"Examine the relationship between culture, sustainability and human responsibility..."




20-30 August 2018


Human Ecology and Culture at Lake Mývatn 1700-2000: Dimensions of Environmental and Cultural Change:


An interdisciplinary course in the Environmental Humanities and Social Sciences will be held in August 2018 in Bárðardalur, northeastern Iceland. The course will connect local communities and issues with global developments, with a particular focus on the scenic Lake Mývatn area and the Bárðardalur valley on the banks of the glacial Skjálfandafljót River with its magnificent waterfalls. The course will provide a unique blend of lectures and experiences of cultural histories embedded in landscapes.


DATES:  20-30 August 2018


LOCATION:  Kiðagil, Bárðardalur, northern Iceland. Approximately 60 km (50 miles) from Iceland´s northern capital of Akureyri.



WHO IS THE COURSE FOR?   The course is designed for Masters and Doctoral students who wish to supplement their studies with a unique site-specific curriculum in the environmental humanities and social sciences. The course also welcomes professors and scholars looking for new insights and inspirations in post-and transdisciplinary methods


COURSE DESCRIPTION:  The course will engage a range of questions concerning the human dimensions of environmental change and the effects of such change on environments and societies grounded in interdisciplinary orientation to case-based study. In particular, the course foregrounds questions of long‐term societal resilience and cultural responses in the face of climate change, competition and societal conflict over natural resources, effects of early globalization and anthropogenic transformation of landscapes and ecosystems at multiple times scales.


The primary focus is the interplay between humans and nature at Lake Mývatn, and adjacent areas in northeastern Iceland, during the period 1700-2000, with a particular emphasis on rivers and water systems. Through lectures and excursions, topics focusing on: climate history; environmental history; archaeology; ecology; and socioeconomic history will be presented along with poetry, local tales, fiction as well as official records such as trade documents. Students will become acquainted with a variety of data and documents and will have “hands on” experiences of crucial areas/landscapes such as the Framengjar wetlands, as well as being able simply to enjoy and appreciate the beautiful and dramatic local landscapes.


The course will involve multiple excursions and lectures in the field and integrates perspectives, theories, case studies and methodologies from the following disciplines: Environmental Humanities; Literary Ecocriticism; Environmental and Climate History; Environmental Archaeology and Anthropology; Historical Ecology; Manuscript Studies


COURSE DESIGN:  The course will consist of a series of lectures on the topics and themes mentioned above, as well as field-study visits and excursions (hiking and driving along rough mountain trails) for the benefit of approximately 25 international participants. The course is based primarily on the ongoing work of a team investigating long-term human ecodynamics and environmental change in the Lake Mývatn area and draws on the US National Science Foundation-funded project: Investigations of the Long- Term Sustainability of Human Ecodynamic Systems in Northern Iceland (MYCHANGE) and the RANNÍS (Research Council of Iceland)-funded project The Mývatn District of Iceland: Sustainability, Environment and Change ca. AD 1700 to 1950 (MYSEAC). Senior researchers from these projects will lecture during intensive daily sessions, which also include mentoring tutorials with participating graduate students.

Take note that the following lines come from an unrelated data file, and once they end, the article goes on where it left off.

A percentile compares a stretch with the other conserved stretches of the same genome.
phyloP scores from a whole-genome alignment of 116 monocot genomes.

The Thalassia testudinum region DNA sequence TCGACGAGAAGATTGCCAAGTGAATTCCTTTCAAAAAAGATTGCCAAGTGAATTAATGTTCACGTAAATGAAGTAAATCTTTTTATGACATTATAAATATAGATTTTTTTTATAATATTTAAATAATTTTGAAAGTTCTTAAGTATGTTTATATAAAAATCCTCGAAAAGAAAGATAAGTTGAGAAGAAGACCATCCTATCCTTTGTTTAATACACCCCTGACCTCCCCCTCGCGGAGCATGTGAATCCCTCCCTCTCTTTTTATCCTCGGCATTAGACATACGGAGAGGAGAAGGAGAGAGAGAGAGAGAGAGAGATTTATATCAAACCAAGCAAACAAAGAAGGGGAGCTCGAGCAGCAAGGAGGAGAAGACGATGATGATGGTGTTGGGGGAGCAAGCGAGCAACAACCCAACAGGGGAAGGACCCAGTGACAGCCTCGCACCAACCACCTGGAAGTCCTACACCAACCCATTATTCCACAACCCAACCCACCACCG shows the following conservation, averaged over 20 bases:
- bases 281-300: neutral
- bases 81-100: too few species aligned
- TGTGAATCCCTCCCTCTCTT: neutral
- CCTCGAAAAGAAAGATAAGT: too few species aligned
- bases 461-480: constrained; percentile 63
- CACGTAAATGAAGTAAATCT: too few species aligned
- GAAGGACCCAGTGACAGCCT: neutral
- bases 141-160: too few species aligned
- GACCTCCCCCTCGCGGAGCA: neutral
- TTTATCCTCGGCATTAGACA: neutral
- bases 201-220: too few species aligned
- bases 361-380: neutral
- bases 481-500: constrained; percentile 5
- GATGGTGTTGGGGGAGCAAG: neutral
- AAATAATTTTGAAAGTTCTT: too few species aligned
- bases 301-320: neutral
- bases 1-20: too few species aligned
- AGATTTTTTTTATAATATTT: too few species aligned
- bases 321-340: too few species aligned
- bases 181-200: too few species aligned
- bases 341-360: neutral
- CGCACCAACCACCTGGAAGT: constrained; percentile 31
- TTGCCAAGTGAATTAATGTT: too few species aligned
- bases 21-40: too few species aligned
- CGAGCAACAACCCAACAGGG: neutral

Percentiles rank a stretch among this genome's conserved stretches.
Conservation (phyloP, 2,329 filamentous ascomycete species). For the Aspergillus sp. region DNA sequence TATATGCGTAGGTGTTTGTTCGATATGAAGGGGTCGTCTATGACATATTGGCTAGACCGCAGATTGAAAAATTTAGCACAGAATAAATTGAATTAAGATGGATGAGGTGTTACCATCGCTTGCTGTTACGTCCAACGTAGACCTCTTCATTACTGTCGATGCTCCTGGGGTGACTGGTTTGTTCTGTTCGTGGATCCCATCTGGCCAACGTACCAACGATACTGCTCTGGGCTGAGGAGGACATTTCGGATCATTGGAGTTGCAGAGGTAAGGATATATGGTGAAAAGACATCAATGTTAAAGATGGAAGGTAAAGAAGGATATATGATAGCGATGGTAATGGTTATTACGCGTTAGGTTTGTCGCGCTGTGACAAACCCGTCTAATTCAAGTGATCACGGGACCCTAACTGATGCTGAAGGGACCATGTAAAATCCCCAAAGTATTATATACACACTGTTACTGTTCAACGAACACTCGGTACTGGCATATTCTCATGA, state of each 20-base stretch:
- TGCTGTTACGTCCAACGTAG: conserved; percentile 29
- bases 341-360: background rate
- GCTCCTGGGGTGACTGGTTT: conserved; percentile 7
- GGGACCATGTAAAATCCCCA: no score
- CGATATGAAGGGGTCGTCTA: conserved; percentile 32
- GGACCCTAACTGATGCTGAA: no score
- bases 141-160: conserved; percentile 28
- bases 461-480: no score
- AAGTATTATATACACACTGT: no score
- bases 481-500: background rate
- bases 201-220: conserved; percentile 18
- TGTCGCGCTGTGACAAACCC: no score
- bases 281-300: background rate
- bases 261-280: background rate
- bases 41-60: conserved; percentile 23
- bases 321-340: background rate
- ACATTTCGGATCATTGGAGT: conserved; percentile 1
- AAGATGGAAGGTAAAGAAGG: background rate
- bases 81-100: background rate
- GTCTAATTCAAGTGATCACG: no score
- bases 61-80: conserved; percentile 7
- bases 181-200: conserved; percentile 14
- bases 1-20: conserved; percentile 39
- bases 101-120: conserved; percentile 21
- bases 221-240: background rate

COURSE ORGANISERS:   The course is co-organized by: The Svartárkot Culture-Nature Project; The Reykjavik Academy; the City University of New York; and the Stefansson Arctic Institute, in cooperation with NABO (The North Atlantic Biocultural Organisation),NIES (The Nordic Network for Interdisciplinary Environmental Studies),GHEA (The Global Human Ecodynamics Alliance) and the Circumpolar Networks case of IHOPE (The Integrated History and Future of People on Earth), a core project of Future Earth.


COURSE EVALUATION/REQUIREMENTS FOR A DIPLOMA:   No credits will be issued; however, the course is equivalent to approximately 7.5 ECTS and a diploma will be issued upon completion of requirements. The diploma will contain a thorough description of contents, reading material, lectures and excursions. The overall student workload estimated is approximately 200 hours. The anticipated workload breaks down as follows:


• Readings and assignments before arrival in Iceland: 60-80 hours

• Sessions in class (lectures and discussions): c. 30 hours

• Field trips often with lectures often included, 40 hours

• Preparation of term paper after finishing the sessions on location 60-80 hours--due within 4 weeks of the end of the course


LANGUAGE:  All lectures and coursework will be in English.


COST:   $3,950 per person includes room and board, excursions, lectures, and on-site materials, as well as transportation from Akureyri to Kiðagil Guesthouse where the course is located. Please note that airfare and other transportation costs to Akureyri are NOT included.


TRANSPORTATION:   Transportation will be provided from Akureyri to the course location and back. This is included in the cost. Students must arrange their own travel to Iceland and on to Akureyri.


COURSE PLAN:   The full course plan will be available online in mid February. Application (link to application form) deadline March 15th, 2018.



Application Form


Instructors 2018


Course description 2018


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*) European Credit Transfer System